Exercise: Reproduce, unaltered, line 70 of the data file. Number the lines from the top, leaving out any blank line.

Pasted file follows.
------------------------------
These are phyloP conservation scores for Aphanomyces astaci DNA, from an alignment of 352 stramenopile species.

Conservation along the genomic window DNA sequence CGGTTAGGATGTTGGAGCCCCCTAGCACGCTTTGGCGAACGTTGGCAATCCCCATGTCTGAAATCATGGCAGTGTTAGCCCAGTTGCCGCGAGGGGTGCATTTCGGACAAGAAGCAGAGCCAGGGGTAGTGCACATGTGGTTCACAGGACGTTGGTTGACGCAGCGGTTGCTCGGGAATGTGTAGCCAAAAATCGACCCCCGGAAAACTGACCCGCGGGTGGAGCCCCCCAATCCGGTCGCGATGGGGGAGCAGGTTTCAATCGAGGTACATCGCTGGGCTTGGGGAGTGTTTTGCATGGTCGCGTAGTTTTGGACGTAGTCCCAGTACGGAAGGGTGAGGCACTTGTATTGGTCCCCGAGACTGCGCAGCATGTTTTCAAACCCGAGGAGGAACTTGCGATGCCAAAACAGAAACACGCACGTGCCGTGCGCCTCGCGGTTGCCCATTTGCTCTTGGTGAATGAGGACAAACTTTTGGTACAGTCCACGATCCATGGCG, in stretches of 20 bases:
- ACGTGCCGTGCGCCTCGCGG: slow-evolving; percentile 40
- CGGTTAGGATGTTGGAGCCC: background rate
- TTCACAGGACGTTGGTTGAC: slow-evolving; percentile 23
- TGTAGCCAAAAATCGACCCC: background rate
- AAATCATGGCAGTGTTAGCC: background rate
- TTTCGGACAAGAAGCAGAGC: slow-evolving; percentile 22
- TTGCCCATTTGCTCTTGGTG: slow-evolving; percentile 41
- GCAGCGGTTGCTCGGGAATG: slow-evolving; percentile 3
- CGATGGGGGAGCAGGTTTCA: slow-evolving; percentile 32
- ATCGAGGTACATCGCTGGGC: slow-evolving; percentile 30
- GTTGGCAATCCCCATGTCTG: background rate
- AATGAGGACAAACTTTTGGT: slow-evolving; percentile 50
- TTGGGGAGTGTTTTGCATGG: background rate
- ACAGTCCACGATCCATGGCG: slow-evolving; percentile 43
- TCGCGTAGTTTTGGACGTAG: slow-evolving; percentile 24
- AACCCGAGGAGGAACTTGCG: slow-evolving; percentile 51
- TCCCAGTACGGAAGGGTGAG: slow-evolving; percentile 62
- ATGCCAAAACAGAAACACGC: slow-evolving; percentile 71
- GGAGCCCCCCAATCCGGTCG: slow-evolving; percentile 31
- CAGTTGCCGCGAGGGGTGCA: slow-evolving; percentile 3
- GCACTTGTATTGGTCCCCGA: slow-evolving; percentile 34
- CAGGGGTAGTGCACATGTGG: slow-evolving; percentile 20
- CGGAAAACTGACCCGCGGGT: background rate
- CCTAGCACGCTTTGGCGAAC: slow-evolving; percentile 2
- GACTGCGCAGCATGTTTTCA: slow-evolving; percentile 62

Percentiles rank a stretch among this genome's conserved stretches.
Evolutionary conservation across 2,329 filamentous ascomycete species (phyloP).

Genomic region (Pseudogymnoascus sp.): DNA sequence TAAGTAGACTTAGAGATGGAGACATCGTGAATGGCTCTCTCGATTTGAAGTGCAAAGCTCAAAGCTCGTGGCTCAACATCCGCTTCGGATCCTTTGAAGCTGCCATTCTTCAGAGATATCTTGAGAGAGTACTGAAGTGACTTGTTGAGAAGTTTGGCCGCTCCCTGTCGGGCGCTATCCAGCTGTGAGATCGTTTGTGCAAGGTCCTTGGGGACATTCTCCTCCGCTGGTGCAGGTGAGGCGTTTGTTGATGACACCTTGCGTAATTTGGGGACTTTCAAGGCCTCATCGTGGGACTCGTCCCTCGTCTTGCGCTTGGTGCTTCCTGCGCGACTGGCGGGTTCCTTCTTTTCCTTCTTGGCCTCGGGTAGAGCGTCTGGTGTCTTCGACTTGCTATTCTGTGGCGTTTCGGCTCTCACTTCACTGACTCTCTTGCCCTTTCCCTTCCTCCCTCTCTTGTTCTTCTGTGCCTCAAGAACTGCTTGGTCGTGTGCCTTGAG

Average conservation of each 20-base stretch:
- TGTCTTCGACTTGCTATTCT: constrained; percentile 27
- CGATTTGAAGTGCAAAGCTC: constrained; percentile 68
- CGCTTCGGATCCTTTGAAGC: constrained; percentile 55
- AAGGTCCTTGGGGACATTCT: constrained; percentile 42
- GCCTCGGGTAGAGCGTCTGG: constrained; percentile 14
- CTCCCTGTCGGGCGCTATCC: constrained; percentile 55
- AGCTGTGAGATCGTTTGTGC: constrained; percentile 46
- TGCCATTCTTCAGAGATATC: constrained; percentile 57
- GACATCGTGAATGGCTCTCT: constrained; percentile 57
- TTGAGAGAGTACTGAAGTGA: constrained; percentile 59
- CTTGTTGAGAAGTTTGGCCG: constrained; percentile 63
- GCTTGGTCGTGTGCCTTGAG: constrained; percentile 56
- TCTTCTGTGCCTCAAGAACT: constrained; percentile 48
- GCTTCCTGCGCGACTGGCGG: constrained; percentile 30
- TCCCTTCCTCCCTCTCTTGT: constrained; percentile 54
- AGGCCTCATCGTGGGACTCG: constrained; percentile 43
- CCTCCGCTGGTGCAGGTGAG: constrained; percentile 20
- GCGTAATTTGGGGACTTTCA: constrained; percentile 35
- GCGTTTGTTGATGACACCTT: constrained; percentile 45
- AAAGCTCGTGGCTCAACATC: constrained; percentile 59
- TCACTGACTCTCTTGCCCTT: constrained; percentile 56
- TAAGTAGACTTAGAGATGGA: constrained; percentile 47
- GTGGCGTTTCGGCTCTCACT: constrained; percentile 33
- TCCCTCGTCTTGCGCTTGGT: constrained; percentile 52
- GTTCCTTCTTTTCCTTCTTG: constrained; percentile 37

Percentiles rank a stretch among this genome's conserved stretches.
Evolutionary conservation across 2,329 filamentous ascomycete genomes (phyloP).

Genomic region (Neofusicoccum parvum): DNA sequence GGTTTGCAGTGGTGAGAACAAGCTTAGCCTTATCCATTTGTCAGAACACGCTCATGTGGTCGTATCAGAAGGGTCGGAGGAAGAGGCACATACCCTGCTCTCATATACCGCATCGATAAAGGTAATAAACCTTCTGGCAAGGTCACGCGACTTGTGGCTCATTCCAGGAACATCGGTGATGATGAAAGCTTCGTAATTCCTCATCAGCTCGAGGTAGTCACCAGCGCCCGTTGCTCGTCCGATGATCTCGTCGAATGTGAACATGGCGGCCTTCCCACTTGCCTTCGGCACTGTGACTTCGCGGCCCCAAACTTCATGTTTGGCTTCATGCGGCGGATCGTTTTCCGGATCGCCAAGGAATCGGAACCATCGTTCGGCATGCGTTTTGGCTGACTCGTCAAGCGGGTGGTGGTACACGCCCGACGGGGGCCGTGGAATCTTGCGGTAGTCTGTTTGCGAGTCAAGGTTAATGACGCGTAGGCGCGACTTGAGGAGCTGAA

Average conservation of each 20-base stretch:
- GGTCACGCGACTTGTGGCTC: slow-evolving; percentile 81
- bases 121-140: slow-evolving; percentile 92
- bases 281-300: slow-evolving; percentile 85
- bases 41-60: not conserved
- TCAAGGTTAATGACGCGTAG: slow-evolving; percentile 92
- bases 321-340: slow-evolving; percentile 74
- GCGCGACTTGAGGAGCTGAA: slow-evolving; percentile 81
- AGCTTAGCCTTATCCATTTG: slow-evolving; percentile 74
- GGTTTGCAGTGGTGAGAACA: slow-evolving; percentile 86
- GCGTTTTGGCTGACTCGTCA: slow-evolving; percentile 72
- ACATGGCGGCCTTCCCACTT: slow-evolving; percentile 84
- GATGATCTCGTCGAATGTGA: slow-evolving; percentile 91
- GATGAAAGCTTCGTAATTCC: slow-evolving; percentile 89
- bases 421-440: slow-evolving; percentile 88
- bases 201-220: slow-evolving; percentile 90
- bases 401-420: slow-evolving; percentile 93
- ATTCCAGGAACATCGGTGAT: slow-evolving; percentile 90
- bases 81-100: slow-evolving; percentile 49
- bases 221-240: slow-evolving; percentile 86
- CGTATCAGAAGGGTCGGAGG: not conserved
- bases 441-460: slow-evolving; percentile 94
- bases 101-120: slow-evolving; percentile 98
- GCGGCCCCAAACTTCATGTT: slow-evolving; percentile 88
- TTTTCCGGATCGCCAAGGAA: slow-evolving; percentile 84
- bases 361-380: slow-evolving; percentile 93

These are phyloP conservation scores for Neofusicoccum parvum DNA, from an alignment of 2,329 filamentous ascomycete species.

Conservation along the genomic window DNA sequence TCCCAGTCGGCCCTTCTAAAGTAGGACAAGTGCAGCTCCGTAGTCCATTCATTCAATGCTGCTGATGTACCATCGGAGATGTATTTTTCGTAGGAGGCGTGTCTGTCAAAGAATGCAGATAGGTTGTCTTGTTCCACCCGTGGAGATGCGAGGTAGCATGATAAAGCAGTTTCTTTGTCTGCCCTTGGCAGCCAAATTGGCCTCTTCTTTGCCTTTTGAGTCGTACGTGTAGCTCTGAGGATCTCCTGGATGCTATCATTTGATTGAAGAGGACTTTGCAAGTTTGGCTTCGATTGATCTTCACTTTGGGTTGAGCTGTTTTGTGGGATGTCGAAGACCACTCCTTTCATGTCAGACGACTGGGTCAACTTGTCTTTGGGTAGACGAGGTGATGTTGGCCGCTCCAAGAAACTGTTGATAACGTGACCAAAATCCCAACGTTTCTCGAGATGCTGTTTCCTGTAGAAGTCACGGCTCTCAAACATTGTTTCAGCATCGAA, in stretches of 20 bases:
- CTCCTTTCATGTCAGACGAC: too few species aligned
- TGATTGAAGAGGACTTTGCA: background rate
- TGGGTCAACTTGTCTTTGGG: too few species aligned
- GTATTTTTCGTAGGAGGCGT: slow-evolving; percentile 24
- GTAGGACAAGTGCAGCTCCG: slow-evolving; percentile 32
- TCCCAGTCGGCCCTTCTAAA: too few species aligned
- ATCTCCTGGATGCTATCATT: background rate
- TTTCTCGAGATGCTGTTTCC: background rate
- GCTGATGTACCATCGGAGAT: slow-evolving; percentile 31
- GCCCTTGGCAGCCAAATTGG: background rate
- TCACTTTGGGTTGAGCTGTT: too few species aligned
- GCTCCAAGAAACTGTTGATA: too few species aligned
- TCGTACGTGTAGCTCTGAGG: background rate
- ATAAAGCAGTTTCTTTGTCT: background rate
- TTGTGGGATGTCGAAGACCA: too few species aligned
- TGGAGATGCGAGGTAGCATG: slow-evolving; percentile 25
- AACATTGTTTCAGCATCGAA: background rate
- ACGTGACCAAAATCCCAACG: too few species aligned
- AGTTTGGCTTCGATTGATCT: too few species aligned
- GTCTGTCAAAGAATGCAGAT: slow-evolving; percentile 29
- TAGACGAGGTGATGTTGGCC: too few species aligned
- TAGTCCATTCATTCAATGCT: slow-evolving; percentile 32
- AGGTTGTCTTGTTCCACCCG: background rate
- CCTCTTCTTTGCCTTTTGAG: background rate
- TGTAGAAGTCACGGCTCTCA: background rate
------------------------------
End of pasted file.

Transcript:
- GCGTTTTGGCTGACTCGTCA: slow-evolving; percentile 72